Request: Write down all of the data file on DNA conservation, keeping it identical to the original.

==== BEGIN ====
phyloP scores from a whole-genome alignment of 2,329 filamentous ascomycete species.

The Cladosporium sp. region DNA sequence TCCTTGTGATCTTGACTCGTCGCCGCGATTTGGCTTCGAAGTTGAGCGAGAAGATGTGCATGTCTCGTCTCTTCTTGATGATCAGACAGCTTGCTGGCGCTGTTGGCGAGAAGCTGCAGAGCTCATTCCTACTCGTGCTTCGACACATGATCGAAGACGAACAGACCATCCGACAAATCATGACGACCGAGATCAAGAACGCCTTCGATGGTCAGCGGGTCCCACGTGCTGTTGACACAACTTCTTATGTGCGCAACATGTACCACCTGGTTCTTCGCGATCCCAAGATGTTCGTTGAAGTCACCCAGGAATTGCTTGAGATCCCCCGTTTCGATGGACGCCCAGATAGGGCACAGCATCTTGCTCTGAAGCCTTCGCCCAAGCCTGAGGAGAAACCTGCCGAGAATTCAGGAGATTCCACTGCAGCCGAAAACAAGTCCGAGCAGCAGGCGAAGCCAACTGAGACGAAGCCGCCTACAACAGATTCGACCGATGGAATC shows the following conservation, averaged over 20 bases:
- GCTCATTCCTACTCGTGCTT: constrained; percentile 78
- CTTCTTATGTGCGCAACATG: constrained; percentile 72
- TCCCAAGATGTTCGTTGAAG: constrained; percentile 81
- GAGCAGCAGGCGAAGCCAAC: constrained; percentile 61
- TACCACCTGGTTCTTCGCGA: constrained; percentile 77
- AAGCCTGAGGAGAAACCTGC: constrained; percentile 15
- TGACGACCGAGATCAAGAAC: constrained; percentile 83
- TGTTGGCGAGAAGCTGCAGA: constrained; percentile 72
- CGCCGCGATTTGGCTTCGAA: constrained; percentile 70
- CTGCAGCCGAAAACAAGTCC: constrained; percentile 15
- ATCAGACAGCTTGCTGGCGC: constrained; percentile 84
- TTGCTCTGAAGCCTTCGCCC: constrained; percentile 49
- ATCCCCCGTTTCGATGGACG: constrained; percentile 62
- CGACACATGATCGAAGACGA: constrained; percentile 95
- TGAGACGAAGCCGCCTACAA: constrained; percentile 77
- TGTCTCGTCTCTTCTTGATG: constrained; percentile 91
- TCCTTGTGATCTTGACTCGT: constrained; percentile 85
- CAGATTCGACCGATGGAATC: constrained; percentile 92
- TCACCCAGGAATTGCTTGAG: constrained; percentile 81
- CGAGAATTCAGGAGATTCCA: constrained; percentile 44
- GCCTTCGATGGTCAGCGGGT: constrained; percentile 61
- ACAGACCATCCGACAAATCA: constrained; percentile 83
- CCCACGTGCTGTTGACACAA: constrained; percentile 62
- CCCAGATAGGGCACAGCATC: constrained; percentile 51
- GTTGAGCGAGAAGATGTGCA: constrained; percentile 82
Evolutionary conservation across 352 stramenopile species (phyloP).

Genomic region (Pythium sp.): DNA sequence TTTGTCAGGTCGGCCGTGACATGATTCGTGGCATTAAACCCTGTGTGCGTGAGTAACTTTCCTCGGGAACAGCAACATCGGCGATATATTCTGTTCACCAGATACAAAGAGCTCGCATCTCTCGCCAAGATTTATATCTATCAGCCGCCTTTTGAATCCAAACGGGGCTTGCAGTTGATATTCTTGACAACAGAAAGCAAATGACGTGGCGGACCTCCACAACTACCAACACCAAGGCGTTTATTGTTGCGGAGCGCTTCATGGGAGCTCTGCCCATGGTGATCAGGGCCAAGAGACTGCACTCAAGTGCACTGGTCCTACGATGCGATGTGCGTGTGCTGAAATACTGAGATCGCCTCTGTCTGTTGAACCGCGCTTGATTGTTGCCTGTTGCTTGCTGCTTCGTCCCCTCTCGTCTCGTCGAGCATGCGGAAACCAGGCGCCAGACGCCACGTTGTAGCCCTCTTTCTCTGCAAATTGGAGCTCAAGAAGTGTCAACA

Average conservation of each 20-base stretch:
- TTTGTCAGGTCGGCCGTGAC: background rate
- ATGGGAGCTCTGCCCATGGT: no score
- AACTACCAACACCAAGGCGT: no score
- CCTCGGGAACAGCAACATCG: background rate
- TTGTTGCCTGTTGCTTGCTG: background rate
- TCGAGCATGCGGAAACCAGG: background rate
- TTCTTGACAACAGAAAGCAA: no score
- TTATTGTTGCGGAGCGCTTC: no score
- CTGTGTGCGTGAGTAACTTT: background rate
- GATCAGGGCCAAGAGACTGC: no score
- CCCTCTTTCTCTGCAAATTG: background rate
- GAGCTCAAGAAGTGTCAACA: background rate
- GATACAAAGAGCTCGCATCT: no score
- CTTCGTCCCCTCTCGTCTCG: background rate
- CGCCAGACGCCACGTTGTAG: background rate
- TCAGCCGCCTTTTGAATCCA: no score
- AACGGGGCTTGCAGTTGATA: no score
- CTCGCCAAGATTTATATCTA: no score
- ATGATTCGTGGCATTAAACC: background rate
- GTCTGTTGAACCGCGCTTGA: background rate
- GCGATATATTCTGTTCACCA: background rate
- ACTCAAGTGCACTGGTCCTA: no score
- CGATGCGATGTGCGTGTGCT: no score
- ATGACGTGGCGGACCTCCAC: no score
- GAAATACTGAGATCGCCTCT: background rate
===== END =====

phyloP scores from a whole-genome alignment of 2,329 filamentous ascomycete species.

The Cladosporium sp. region DNA sequence TCCTTGTGATCTTGACTCGTCGCCGCGATTTGGCTTCGAAGTTGAGCGAGAAGATGTGCATGTCTCGTCTCTTCTTGATGATCAGACAGCTTGCTGGCGCTGTTGGCGAGAAGCTGCAGAGCTCATTCCTACTCGTGCTTCGACACATGATCGAAGACGAACAGACCATCCGACAAATCATGACGACCGAGATCAAGAACGCCTTCGATGGTCAGCGGGTCCCACGTGCTGTTGACACAACTTCTTATGTGCGCAACATGTACCACCTGGTTCTTCGCGATCCCAAGATGTTCGTTGAAGTCACCCAGGAATTGCTTGAGATCCCCCGTTTCGATGGACGCCCAGATAGGGCACAGCATCTTGCTCTGAAGCCTTCGCCCAAGCCTGAGGAGAAACCTGCCGAGAATTCAGGAGATTCCACTGCAGCCGAAAACAAGTCCGAGCAGCAGGCGAAGCCAACTGAGACGAAGCCGCCTACAACAGATTCGACCGATGGAATC shows the following conservation, averaged over 20 bases:
- GCTCATTCCTACTCGTGCTT: constrained; percentile 78
- CTTCTTATGTGCGCAACATG: constrained; percentile 72
- TCCCAAGATGTTCGTTGAAG: constrained; percentile 81
- GAGCAGCAGGCGAAGCCAAC: constrained; percentile 61
- TACCACCTGGTTCTTCGCGA: constrained; percentile 77
- AAGCCTGAGGAGAAACCTGC: constrained; percentile 15
- TGACGACCGAGATCAAGAAC: constrained; percentile 83
- TGTTGGCGAGAAGCTGCAGA: constrained; percentile 72
- CGCCGCGATTTGGCTTCGAA: constrained; percentile 70
- CTGCAGCCGAAAACAAGTCC: constrained; percentile 15
- ATCAGACAGCTTGCTGGCGC: constrained; percentile 84
- TTGCTCTGAAGCCTTCGCCC: constrained; percentile 49
- ATCCCCCGTTTCGATGGACG: constrained; percentile 62
- CGACACATGATCGAAGACGA: constrained; percentile 95
- TGAGACGAAGCCGCCTACAA: constrained; percentile 77
- TGTCTCGTCTCTTCTTGATG: constrained; percentile 91
- TCCTTGTGATCTTGACTCGT: constrained; percentile 85
- CAGATTCGACCGATGGAATC: constrained; percentile 92
- TCACCCAGGAATTGCTTGAG: constrained; percentile 81
- CGAGAATTCAGGAGATTCCA: constrained; percentile 44
- GCCTTCGATGGTCAGCGGGT: constrained; percentile 61
- ACAGACCATCCGACAAATCA: constrained; percentile 83
- CCCACGTGCTGTTGACACAA: constrained; percentile 62
- CCCAGATAGGGCACAGCATC: constrained; percentile 51
- GTTGAGCGAGAAGATGTGCA: constrained; percentile 82
Evolutionary conservation across 352 stramenopile species (phyloP).

Genomic region (Pythium sp.): DNA sequence TTTGTCAGGTCGGCCGTGACATGATTCGTGGCATTAAACCCTGTGTGCGTGAGTAACTTTCCTCGGGAACAGCAACATCGGCGATATATTCTGTTCACCAGATACAAAGAGCTCGCATCTCTCGCCAAGATTTATATCTATCAGCCGCCTTTTGAATCCAAACGGGGCTTGCAGTTGATATTCTTGACAACAGAAAGCAAATGACGTGGCGGACCTCCACAACTACCAACACCAAGGCGTTTATTGTTGCGGAGCGCTTCATGGGAGCTCTGCCCATGGTGATCAGGGCCAAGAGACTGCACTCAAGTGCACTGGTCCTACGATGCGATGTGCGTGTGCTGAAATACTGAGATCGCCTCTGTCTGTTGAACCGCGCTTGATTGTTGCCTGTTGCTTGCTGCTTCGTCCCCTCTCGTCTCGTCGAGCATGCGGAAACCAGGCGCCAGACGCCACGTTGTAGCCCTCTTTCTCTGCAAATTGGAGCTCAAGAAGTGTCAACA

Average conservation of each 20-base stretch:
- TTTGTCAGGTCGGCCGTGAC: background rate
- ATGGGAGCTCTGCCCATGGT: no score
- AACTACCAACACCAAGGCGT: no score
- CCTCGGGAACAGCAACATCG: background rate
- TTGTTGCCTGTTGCTTGCTG: background rate
- TCGAGCATGCGGAAACCAGG: background rate
- TTCTTGACAACAGAAAGCAA: no score
- TTATTGTTGCGGAGCGCTTC: no score
- CTGTGTGCGTGAGTAACTTT: background rate
- GATCAGGGCCAAGAGACTGC: no score
- CCCTCTTTCTCTGCAAATTG: background rate
- GAGCTCAAGAAGTGTCAACA: background rate
- GATACAAAGAGCTCGCATCT: no score
- CTTCGTCCCCTCTCGTCTCG: background rate
- CGCCAGACGCCACGTTGTAG: background rate
- TCAGCCGCCTTTTGAATCCA: no score
- AACGGGGCTTGCAGTTGATA: no score
- CTCGCCAAGATTTATATCTA: no score
- ATGATTCGTGGCATTAAACC: background rate
- GTCTGTTGAACCGCGCTTGA: background rate
- GCGATATATTCTGTTCACCA: background rate
- ACTCAAGTGCACTGGTCCTA: no score
- CGATGCGATGTGCGTGTGCT: no score
- ATGACGTGGCGGACCTCCAC: no score
- GAAATACTGAGATCGCCTCT: background rate